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IT ONLY TOOK 1.7 SECONDS. The Ford Taurus was northbound at 65 mph. It lost control, crossed the median, ejected its driver, became airborne, then crashed into the windshield of a southbound HVAC service van. The impact instantly killed the van driver and injured his co-worker in the passenger seat.
First responders smelled alcohol on the breath of the Taurus driver. Her blood test result was positive for alcohol. Felony charges were filed against her alleging careless driving causing death—aggravated by DUI.
The wrongful death case on behalf of the family of the van driver would appear simple and straightforward. Make a claim. Settle it quickly. Case closed.
However, to get the best outcome for our clients, the van driver’s widow and their 2-month old baby, would be complicated and time-consuming. The case required five different legal proceedings to get top dollar for the family.


CASE #1 – Uninsured motorist coverage. The at-fault driver was uninsured. Our investigation determined, however, that the service van was owned by and, therefore, covered by the HVAC company’s $1 Million uninsured motorist (“UM”) policy. UM coverage is insurance you buy in case an un- or under-insured driver runs into you. The statute and insurance explanation can be viewed on Colorado.gov—just search for “UM/UIM coverage.”
In this case, the passenger of the van was also injured. The UM insurer, therefore, deposited its policy proceeds with the court. It filed a case (legal term: “interpleader”) so that a court could decide how to divide the money between the widow for the death of her husband and the passenger for his injuries. The widow and her baby received most of the money. This led to CASE #2, probate proceedings to approve and apportion the UM settlement.


CASE #3 – The Colorado Victims’ Rights Act (VRA) ensures that crime victims are treated with fairness, respect, and dignity, and that they have notice and the right to attend any hearings at the critical stages of the criminal case. Victims also have the right to submit a victim impact statement at the time of sentencing. In this case, we attended hearings with our client and worked in cooperation with the victim rights advocate assigned to the case. The statute and applicable forms can also be viewed on the Colorado.gov site—just search for “Victim Rights Act.”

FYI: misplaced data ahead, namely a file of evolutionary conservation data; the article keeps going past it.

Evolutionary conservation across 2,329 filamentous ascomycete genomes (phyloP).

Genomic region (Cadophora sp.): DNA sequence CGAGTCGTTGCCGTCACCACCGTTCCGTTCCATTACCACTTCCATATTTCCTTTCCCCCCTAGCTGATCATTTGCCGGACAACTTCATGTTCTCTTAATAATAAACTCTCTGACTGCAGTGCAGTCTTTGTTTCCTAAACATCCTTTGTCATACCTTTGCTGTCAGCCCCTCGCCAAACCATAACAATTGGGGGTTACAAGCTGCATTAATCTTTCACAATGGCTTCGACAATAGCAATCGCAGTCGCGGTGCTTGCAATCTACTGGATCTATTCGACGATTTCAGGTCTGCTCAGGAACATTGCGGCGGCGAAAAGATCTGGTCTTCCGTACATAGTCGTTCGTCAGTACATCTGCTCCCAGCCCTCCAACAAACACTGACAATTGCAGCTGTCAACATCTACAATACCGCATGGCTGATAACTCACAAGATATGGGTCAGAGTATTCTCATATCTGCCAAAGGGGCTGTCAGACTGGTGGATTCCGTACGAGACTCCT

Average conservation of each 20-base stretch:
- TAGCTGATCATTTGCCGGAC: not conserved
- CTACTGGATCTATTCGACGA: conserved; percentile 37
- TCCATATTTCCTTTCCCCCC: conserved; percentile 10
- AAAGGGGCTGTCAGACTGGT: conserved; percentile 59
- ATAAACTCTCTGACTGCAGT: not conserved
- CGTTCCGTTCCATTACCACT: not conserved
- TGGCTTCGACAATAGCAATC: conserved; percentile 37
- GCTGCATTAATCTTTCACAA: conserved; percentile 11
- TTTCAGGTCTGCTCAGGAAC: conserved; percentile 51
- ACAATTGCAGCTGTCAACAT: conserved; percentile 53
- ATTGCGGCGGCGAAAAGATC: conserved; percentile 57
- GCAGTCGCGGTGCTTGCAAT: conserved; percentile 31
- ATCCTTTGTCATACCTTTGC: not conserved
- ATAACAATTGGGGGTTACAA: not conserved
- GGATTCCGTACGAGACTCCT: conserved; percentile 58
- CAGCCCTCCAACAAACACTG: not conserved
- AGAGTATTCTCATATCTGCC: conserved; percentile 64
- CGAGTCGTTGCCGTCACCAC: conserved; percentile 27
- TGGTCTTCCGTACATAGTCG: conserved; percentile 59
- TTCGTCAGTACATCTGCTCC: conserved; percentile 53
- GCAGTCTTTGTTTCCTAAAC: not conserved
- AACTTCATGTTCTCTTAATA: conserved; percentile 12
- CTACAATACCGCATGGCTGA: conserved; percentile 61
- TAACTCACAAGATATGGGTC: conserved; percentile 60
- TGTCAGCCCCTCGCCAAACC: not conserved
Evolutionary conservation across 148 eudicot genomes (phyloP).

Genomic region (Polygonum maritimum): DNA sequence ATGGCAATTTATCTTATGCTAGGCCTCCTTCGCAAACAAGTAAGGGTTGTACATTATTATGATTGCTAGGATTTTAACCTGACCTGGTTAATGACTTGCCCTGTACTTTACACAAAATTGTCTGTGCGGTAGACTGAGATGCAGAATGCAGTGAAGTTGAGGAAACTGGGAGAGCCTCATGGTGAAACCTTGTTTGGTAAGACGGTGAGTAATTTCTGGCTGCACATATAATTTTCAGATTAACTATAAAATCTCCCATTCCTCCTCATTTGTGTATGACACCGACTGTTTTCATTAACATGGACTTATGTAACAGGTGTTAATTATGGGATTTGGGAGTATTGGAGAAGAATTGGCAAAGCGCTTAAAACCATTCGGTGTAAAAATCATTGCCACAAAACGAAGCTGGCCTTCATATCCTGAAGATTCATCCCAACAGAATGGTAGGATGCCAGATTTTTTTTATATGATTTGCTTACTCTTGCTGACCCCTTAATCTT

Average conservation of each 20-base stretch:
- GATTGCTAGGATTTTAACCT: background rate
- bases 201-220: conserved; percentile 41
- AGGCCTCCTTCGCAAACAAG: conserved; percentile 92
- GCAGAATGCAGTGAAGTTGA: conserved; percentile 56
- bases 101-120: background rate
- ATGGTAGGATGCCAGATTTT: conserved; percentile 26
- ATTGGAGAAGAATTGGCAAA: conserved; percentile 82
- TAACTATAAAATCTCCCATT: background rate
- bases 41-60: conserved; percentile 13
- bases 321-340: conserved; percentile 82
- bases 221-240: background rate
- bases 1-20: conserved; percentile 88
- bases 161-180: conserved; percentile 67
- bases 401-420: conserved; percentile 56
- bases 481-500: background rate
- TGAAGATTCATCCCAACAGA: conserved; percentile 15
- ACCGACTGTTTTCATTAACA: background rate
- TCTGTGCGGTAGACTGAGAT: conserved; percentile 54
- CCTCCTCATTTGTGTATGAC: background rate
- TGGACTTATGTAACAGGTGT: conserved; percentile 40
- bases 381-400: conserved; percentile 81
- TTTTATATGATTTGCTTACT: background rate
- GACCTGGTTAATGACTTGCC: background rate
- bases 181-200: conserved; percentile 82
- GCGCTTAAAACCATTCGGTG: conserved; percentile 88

CASE #4 – Workers Compensation Case, Benefit Penalty. Employees who are injured or killed on the job are entitled to workers’ compensation benefits as a matter of law. However, if the injury or death is allegedly the result of the employee failing to follow a safety regulation, then the employer’s workers’ compensation insurance carrier can reduce the benefits it owes by 50%. Because our van driver was unbuckled from his seat belt at the moment of the collision, the workers’ compensation carrier petitioned to reduce the widow’s support benefits by half. The evidence, however, persuaded the carrier that belted or not, no one could have survived the impact from the Taurus. The penalty claim was dropped. We settled the compensation claim for the widow and baby for a lump sum plus structured settlements. Colorado.gov, search for “workers compensation benefits/ penalty.”


CASE #5 – Lawsuit and judgment against the at-fault driver. In the end, we decided that we needed to finalize any claim against the at-fault driver. The van driver was the primary breadwinner and source of support for his wife and his baby. They were a young family, and he had a long work life ahead of him. We filed a complaint against the at-fault driver and took a default judgment against her for $2,282,005.00. The judge found the conduct of the at-fault driver was a basis to exceed the caps on wrongful death damages and to bar discharge in bankruptcy.
Complicated cases require experienced lawyers to get the top dollar/best result.